Share on FacebookShare on TwitterPin it on PinterestShare on LinkedInShare via email
Author: AFP
Source: ABC News
Date: 14 August, 2013

An oil rig of the Great Wall Drilling Company, a subsidiary of China National Petroleum Corp. (Reuters: Desmond Boylan)

China is set to overtake the United States as the world’s largest net importer of oil.

From October, China’s net oil imports will exceed the US and that change is likely to become permanent from next year.

The latest figures from the US Energy Information Administration (EIA) show increased domestic oil production and weakening demand in the US is causing the shift.

Last month, China imported just over 26 million tonnes of crude oil and its exports were under a million tonnes.

The Asian giant is likely to buy the bulk of its energy intake from the US.

China is already the biggest energy user in the world and the second-largest oil consumer after the United States.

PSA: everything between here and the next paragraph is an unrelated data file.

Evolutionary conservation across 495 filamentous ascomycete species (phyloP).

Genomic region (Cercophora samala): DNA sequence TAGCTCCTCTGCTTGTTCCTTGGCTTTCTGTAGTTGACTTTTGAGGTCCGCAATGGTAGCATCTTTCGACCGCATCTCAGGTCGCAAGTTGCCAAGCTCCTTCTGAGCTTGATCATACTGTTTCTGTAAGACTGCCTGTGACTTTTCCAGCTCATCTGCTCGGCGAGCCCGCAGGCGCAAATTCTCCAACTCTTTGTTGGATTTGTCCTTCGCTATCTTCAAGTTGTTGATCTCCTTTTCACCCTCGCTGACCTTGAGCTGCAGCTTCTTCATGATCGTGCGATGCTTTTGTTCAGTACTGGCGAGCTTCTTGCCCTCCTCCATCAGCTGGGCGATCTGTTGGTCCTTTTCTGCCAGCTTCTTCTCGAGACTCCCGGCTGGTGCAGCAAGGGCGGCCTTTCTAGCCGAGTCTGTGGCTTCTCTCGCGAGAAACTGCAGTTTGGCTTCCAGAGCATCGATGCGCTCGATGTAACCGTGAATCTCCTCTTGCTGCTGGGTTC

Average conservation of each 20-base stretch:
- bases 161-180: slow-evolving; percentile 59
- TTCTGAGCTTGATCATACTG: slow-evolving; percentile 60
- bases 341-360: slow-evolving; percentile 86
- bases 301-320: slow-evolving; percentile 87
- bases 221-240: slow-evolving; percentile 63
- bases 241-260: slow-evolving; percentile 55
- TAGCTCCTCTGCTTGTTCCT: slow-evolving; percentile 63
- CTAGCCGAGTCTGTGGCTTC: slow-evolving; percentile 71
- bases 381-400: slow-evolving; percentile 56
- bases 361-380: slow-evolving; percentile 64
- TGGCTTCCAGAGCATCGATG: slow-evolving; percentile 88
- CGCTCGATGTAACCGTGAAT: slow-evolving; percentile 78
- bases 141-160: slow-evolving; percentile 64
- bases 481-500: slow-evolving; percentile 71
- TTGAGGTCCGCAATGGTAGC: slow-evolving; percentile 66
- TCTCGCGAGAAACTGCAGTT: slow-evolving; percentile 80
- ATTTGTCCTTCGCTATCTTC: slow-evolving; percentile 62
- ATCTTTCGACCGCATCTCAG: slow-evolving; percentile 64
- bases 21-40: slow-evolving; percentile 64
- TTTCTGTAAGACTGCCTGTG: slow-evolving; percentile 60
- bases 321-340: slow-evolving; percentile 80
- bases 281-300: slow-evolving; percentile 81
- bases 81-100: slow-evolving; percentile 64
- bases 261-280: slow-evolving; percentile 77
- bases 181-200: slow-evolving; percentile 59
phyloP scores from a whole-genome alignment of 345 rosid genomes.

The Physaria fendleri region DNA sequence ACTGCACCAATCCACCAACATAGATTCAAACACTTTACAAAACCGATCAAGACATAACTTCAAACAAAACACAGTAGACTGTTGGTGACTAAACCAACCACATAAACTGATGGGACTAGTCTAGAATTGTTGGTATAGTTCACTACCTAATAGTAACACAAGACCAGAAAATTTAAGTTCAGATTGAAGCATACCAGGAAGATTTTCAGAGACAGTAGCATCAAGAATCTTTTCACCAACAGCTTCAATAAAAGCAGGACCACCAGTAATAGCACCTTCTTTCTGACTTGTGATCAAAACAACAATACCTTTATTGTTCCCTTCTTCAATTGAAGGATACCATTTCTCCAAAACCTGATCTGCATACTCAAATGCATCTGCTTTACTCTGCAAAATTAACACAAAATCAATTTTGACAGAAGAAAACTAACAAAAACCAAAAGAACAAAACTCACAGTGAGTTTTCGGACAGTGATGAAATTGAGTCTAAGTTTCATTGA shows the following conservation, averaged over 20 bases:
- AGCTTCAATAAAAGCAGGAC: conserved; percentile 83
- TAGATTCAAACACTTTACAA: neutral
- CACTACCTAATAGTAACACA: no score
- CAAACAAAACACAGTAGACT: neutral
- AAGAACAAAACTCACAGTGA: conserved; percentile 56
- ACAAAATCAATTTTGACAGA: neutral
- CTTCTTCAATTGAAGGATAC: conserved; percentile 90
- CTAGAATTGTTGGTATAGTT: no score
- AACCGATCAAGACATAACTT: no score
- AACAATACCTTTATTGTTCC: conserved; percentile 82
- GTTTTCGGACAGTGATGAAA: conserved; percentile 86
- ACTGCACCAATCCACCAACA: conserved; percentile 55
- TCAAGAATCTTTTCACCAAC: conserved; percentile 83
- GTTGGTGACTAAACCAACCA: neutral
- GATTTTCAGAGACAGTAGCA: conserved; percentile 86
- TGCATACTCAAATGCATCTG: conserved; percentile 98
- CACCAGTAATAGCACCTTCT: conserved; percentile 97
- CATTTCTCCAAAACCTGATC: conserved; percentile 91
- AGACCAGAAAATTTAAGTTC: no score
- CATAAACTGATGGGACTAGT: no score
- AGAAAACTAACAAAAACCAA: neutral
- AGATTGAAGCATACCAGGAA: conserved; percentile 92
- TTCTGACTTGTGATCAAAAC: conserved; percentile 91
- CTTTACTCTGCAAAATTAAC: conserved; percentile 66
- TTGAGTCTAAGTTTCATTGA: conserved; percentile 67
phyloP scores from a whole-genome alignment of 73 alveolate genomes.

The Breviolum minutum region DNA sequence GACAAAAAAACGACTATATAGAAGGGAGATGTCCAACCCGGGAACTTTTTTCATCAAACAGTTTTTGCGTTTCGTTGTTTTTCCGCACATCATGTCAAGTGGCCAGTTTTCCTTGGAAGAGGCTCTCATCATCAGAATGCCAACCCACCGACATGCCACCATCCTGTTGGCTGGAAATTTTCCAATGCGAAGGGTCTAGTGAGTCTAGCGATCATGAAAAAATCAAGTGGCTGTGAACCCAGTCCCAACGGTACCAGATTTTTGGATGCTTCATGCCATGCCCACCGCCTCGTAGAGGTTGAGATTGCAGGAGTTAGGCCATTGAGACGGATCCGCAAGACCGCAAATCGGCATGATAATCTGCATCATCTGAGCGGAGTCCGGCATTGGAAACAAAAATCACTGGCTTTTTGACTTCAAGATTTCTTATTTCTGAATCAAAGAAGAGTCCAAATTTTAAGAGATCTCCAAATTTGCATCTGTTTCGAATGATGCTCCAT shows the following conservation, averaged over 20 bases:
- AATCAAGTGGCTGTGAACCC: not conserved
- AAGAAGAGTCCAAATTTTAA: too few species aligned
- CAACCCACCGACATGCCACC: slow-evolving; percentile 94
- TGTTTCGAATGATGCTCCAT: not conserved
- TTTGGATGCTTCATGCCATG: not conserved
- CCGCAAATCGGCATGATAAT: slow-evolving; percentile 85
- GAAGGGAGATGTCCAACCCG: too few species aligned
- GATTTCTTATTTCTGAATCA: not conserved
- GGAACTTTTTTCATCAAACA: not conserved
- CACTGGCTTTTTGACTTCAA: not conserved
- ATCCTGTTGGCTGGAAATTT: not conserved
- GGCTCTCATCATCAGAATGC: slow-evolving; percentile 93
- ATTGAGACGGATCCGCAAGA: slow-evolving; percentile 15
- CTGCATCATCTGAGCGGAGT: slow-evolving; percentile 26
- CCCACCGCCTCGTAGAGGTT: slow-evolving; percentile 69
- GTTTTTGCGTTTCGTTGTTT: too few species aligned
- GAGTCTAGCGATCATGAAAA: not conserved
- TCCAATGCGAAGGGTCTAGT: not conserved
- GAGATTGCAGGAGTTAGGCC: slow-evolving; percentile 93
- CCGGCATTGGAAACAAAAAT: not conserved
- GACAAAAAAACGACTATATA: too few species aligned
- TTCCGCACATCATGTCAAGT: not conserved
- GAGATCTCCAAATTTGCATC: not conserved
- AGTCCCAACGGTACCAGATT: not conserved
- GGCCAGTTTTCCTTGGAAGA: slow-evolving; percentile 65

The EIA report says the shift has been driven by steady growth in Chinese demand, increased oil production in the United States, and stagnant or weakening demand in the US market.

US annual oil output is expected to rise 28 percent between 2011 and 2014 to nearly 13 million barrels per day, while Chinese production is forecast to grow by six percent over the period, and will stand at just a third of US production in 2014.

Meanwhile, China’s liquid fuels use will increase 13 percent over the period to more than 11 million barrels per day while US demand hovers close to 18.7 million barrels per day.

That is below the US’s peak consumption level of 20.8 million barrels per day in 2005.

China imported 26.11 million tonnes (186.5 million barrels) of crude oil last month and its exports were a mere 0.17 million tonnes, according to official Beijing figures.


Read story at the ABC